Pear-Almond Upside Down Cake (recipe)

Pear Upside Down Cake
Pear Upside Down Cake

Lisa was right.

She and I have been subscribing to the same fruit CSA (Frog Hollow Farms CSA) since early September. Each week, with our 5 pound box of perfectly ripe, organic and local fruit, we receive a recipe for a delightful dessert using the fruit. I tend to avoid these, since goodness knows I don’t need that extra butter and sugar disguised with fruit.

Lisa told me about the Pear Upside Down Cake from the October 5th newsletter. I pooh-pooh’d her, explaining my reasoning for not making desserts with the fruit. What a mistake.

Fortunately, last week, I had the chance to undo that mistake. I made the Pear Upside Down Cake with Warren and Bosc pears, and not only was the cake easy, it was a huge success. I highly recommend it. And I am sorry I doubted Lisa.

Pear-Almond Upside Cake
Adapted from Vegetarian Cooking for Everyone, by Deborah Madison

  • 3 Tablespoons butter
  • 3/4 cup light brown sugar, packed
  • 2 large pears, peeled, cored, and sliced into 1/4″ slices (I used about 4-5 small/medium pears)
  • 1/2 cup (1 stick) butter, softened
  • 3/4 cup granulated sugar
  • 1 teaspoon vanilla
  • 1/4 teaspoon almond extract (optional, i.e. I did not have it, so if you don’t, don’t panic)
  • 3 eggs
  • 2/3 cup finely ground almonds (I used toasted sliced almonds from Trader Joes that I whirled with my immersion blender)
  • 1 cup flour
  • 1 teaspoon baking powder
  • 1/4 teaspoon salt
  • pinch of ground cloves

Preheat oven to 375F. Heat 3 Tablespoons butter and brown sugar in a 10″ cast iron or ovenproof skillet over medium heat until sugar is melted and smooth. Remove from heat. Arrange pear slices in overlapping, concentric circles over the sugar.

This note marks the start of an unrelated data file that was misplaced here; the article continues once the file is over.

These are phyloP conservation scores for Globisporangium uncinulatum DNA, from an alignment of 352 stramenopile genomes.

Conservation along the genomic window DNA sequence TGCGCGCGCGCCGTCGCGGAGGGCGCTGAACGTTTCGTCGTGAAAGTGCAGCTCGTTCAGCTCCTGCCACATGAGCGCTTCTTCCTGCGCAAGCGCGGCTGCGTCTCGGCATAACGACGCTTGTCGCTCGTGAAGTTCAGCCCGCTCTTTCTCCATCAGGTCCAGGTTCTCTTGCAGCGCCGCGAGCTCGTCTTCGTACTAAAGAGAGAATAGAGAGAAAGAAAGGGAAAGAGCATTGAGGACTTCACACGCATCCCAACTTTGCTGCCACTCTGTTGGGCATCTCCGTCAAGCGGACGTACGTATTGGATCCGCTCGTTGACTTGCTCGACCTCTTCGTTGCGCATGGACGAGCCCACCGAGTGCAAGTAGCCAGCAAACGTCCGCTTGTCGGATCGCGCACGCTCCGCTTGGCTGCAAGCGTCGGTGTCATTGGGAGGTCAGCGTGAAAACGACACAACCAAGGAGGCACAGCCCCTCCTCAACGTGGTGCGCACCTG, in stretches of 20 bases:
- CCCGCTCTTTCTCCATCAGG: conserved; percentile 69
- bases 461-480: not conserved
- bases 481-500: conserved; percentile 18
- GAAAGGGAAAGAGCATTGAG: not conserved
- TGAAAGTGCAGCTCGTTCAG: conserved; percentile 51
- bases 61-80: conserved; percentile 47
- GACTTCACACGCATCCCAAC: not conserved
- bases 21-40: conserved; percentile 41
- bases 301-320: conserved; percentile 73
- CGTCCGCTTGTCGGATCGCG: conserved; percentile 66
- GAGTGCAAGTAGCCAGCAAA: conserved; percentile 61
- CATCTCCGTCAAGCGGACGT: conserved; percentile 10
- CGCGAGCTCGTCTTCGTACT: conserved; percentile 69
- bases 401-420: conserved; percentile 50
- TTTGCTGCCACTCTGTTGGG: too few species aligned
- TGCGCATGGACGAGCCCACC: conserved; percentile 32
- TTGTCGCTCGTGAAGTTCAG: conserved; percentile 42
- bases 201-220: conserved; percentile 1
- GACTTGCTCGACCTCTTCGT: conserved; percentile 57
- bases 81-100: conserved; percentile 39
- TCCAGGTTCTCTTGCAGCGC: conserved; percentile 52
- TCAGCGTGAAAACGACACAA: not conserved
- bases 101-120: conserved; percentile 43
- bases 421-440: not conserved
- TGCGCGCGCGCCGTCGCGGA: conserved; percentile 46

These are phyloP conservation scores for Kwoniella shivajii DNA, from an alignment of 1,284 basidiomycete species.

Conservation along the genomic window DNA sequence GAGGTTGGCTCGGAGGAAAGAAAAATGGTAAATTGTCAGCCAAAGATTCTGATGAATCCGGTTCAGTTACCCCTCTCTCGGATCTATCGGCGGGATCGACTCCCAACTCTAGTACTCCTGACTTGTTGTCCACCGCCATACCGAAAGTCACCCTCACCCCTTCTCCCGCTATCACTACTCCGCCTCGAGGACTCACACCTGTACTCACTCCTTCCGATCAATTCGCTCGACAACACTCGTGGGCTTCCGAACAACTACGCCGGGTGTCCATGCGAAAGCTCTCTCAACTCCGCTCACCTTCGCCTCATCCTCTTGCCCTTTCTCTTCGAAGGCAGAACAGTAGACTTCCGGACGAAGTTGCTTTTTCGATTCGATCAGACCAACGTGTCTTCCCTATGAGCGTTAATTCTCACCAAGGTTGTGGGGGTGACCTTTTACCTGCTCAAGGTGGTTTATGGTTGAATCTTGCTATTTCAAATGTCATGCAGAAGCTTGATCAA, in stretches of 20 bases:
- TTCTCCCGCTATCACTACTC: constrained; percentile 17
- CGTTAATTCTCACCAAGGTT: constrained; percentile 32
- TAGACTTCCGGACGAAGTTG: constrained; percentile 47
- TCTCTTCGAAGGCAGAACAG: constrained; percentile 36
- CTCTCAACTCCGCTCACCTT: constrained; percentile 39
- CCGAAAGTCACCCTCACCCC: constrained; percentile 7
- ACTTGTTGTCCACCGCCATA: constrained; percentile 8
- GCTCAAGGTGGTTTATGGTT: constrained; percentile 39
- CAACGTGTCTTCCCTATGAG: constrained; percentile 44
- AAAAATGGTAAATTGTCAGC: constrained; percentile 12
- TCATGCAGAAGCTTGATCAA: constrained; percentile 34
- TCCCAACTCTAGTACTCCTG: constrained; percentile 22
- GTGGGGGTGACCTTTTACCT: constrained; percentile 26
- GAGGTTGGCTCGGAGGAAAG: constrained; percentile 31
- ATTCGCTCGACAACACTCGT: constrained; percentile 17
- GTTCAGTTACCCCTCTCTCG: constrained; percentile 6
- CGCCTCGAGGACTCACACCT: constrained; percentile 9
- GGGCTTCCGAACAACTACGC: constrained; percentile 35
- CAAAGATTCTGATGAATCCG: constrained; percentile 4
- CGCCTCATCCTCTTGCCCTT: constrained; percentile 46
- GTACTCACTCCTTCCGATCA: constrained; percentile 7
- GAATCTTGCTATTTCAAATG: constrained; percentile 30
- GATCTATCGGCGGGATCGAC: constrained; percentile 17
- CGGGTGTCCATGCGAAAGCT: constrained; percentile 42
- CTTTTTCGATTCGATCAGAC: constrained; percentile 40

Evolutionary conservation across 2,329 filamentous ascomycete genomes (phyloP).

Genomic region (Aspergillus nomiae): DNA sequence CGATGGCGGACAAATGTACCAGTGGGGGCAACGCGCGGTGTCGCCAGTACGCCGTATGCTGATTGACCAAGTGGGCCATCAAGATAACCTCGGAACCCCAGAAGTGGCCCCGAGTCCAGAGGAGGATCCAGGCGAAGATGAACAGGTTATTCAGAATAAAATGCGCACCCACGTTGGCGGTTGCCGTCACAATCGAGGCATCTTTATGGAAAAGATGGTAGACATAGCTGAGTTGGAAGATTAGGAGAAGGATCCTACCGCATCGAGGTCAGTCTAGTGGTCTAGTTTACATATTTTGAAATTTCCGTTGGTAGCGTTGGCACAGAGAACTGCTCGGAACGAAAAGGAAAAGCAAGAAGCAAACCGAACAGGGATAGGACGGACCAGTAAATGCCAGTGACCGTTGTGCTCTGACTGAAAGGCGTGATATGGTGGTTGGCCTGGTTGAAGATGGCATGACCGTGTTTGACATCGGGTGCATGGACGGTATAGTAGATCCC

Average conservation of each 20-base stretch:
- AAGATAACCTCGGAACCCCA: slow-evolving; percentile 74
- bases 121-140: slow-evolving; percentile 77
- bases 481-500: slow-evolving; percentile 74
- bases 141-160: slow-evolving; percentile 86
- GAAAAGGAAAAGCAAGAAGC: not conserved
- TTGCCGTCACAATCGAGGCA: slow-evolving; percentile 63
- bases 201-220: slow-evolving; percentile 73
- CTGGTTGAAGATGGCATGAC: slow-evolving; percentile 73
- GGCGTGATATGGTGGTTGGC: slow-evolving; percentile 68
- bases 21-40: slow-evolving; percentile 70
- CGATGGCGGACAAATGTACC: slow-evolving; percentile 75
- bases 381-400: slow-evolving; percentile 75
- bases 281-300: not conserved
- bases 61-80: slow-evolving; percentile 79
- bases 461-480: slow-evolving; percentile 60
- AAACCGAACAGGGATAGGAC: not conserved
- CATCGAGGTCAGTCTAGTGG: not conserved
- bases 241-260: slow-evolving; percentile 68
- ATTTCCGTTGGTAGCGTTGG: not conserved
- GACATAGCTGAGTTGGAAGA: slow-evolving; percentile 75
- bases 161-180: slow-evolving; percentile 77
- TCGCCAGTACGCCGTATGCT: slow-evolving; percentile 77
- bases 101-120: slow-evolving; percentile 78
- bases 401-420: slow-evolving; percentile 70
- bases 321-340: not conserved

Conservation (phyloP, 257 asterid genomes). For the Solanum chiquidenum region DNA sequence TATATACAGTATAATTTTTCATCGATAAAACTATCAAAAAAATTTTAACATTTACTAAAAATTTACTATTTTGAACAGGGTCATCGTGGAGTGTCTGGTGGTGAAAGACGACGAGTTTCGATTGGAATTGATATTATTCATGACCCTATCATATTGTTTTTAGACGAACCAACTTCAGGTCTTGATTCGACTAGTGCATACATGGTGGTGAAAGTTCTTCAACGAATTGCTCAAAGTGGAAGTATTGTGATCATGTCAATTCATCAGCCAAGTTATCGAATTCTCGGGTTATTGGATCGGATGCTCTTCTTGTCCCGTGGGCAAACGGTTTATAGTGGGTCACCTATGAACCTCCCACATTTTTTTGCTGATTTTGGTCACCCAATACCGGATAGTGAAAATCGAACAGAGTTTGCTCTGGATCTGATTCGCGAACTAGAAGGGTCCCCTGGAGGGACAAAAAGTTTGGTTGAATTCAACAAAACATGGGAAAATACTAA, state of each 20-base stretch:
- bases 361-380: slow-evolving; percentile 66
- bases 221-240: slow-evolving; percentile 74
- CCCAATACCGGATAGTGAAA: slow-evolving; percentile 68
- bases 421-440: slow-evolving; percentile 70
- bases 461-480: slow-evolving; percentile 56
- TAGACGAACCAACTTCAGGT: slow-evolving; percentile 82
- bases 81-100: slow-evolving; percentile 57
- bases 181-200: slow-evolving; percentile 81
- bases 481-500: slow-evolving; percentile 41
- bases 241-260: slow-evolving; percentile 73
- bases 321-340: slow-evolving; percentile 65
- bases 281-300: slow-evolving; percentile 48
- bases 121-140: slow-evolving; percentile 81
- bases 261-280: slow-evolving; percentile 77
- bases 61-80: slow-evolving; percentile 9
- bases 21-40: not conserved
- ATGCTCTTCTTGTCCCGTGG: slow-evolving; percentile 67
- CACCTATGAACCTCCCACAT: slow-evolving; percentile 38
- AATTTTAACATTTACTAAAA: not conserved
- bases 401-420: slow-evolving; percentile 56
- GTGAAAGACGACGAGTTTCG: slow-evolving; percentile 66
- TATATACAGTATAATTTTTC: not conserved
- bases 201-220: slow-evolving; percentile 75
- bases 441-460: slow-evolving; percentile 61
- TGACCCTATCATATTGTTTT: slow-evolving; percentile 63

Cream 1/2 cup butter and sugar until fluffy. Beat in vanilla and almond extracts, then beat in eggs, one at a time. Stir in nuts, then add flour, baking powder, salt, and cloves. Spoon batter evenly over fruit.

Bake until top of cake is golden and springy when pressed, 35-40 minutes. Let cool for 5 minutes, then loosen edges with a butter knife. Place a cake plate over the top of the pan, grasp plate and pan tightly, and flip over. Ease pan off cake. Serve warm or at room temperature.


  1. Mmm, this looks yummy, but somehow, upside-down cakes never work for me! 🙁

  2. Kitchen Gadget Girl

    funny you mention that, I was really nervous the first time I made mine. Fortunately, I had a cast iron pan to use, which I think made all the difference. What is the part that does not work for you?

  3. When I go to flip it, it’s never cooked all the way through! I’ve tried various recipes…it doesn’t seem to matter. I don’t have a cast iron pan though.

  4. Great recipe; this is perfect for Thanksgiving. I’m looking forward to meeting you at the Foodbuzz Festival in San Fran on Friday!

  5. Kitchen Gadget Girl

    ah, the cast iron pan might be the trick!

    Anyone else have suggestions on making a upside down cake and having it come out of the pan successfully?

  6. Kitchen Gadget Girl

    yes, this would be a great Thanksgiving dessert! My family is devoted to pies, but this cake is definitely a winner.

    Look forward to meeting you this weekend!

  7. Oh, this is a really good one. 🙂 Thanks for posting it!

    My reasoning: Eat good, wholesome foods in moderation including desserts. All fresh, natural, preferably organic. Stay active. No worries about a bit of sugar or fat. The human body needs it in moderation, anyway.

    RE cast iron pan: That is the trick. It spreads the heat better. When a cast iron pan is not available a bit of experimenting will be needed, but in general, a slightly slower over, for a bit longer time will do the trick so that the cake/tart is cooked all the way through without burning. Flavor will also be better with a cast iron pan for recipes traditionally made in such pans, like Tarte Tatin, and cornbread.

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